Copy files to/from remote machine using PowerShell Remoting

It is easy to copy files from one network share to another. This can be done using either some kind of GUI tool or command line tool like PowerShell or robocopy. However you may not want to open SMB ports on a machine for obvious security reasons. More so is true of cloud hosted virtual machines.  In such a case, you can also copy files from your local machine to remote machine or vice versa using PowerShell remoting. In this blog post, we are going to discuss the steps to do the same.

Configure Remote machine for PowerShell Remoting

If you have PowerShell v3 installed on the remote machine, configuring it for PowerShell Remoting is easy. Just run below command on the administrative PowerShell window:
Continue reading “Copy files to/from remote machine using PowerShell Remoting”

Error: IIS Website not listening on 0.0.0.0:443

We had this situation other day with one of the IIS websites. We were troubleshooting SSL on the site, and after that we were able to resolve that SSL issue. However, we found that the site only works from within the server. But from outside, we were getting connection refused. We checked and re-checked certificates, certificate trust store, windows firewall rules, event logs and firewall logs, SNI, bindings but still same issue.

While checking ports, we observed that port 443 is in listening state only for IP address 127.0.0.1 but not for 0.0.0.0 (Note that 0.0.0.0 means all possible IP address,  only ipv4). So it would require to be listening on the same, so that clients can connect to it. Continue reading “Error: IIS Website not listening on 0.0.0.0:443”

PowerShell OS Support Matrix

This post comes as courtesy of Chrissy LeMaire and Carlos Perez. PowerShell is already shipped with Windows Operating System. Since it was released 10 years ago, different versions of PowerShell have been shipped through different versions of Windows. You could also upgrade to another version by installing Windows Management Framework. It would be quite useful to know what version of PowerShell is shipped with what version of Windows and up to what you can upgrade to get most out of it.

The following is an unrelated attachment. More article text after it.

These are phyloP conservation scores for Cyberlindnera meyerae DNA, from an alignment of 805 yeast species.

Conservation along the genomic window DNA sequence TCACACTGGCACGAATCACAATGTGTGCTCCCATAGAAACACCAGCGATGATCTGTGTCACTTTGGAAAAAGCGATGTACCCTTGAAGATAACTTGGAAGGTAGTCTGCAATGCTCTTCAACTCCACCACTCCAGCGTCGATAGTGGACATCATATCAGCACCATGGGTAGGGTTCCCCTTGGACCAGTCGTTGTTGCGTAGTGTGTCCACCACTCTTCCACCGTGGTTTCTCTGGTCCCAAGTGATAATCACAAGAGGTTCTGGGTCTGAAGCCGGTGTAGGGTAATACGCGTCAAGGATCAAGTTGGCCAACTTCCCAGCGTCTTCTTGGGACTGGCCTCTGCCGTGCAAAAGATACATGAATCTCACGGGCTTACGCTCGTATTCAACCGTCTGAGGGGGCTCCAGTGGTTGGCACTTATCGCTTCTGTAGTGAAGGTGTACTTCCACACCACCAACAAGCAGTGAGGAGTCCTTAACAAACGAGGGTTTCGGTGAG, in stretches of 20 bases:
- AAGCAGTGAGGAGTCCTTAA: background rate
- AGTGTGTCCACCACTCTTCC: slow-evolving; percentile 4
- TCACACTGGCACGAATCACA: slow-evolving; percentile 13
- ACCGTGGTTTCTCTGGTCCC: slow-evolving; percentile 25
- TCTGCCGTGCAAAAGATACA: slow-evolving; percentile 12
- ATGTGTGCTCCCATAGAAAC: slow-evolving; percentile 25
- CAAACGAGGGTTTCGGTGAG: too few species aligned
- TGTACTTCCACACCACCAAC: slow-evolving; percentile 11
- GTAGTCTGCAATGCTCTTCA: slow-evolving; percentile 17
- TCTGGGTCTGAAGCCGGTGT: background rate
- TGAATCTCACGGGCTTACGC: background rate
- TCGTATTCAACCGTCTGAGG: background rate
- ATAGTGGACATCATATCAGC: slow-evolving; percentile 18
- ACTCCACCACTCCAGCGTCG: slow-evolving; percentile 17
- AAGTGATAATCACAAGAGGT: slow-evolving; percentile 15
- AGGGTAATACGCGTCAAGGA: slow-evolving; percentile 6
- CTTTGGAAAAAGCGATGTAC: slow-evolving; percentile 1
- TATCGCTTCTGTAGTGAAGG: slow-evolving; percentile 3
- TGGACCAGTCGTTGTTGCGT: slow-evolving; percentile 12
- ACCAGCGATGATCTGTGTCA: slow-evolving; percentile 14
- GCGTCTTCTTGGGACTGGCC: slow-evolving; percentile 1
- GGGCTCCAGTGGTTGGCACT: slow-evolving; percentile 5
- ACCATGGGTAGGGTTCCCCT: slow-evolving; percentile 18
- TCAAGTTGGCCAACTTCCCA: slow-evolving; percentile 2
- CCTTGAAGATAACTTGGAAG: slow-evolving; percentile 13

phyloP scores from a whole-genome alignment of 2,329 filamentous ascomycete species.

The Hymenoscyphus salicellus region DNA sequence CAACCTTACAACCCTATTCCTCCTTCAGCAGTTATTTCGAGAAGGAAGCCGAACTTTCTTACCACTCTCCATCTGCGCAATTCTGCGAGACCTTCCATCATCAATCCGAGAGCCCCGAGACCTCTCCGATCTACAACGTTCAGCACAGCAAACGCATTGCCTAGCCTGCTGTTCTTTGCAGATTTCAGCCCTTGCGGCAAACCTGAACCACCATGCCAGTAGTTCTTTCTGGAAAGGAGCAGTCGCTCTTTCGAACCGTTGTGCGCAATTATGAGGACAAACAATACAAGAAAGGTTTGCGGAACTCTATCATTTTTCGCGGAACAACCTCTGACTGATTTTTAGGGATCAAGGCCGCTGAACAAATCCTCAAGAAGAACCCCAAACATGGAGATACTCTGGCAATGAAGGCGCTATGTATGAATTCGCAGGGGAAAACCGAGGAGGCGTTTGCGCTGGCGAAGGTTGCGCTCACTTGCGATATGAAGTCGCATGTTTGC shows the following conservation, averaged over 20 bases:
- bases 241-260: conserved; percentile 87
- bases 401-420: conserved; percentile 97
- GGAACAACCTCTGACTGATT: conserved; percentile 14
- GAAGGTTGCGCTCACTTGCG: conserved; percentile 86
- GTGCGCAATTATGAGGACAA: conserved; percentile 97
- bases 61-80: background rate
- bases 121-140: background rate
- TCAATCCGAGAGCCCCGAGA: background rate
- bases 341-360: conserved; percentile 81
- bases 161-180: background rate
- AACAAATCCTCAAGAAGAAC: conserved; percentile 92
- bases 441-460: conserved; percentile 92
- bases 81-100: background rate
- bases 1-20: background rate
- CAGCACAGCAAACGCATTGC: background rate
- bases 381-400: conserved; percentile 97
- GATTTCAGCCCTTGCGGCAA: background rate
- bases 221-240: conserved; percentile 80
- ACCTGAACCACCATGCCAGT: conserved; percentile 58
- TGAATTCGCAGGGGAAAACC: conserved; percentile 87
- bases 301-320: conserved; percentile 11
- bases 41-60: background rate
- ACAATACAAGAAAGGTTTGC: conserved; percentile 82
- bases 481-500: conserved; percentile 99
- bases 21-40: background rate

Carlos Perez was able to spend some of him time and put together a nice matrix about it, which you can see below: Continue reading “PowerShell OS Support Matrix”

Oracle virtual box fails to work on machine where hyper-v is installed

Consider this scenario:

  1. You have hyper-v installed on a windows server/client OS and it’s working fine
  2. You install oracle virtual box or any 3rd party virtualization application on machine and it fails with below error:
VT-x/AMD-V hardware acceleration is not available on your system. Certain guests 
(e.g. OS/2 and QNX) require this feature and will fail to boot without it.

Or vice-versa. …Continue Reading

Install the Hyper-V role and create virtual machines using PowerShell

This blog post covers how to install Hyper-V on a windows machine using PowerShell and create virtual machines. To learn more about Hyper-V including system requirements, see Hyper-V overview. Also make sure that you have administrative rights on the machine for doing so.

Install Hyper-V Role

On a windows server:

Open Windows PowerShell session with elevated user rights and run the following command: …Continue Reading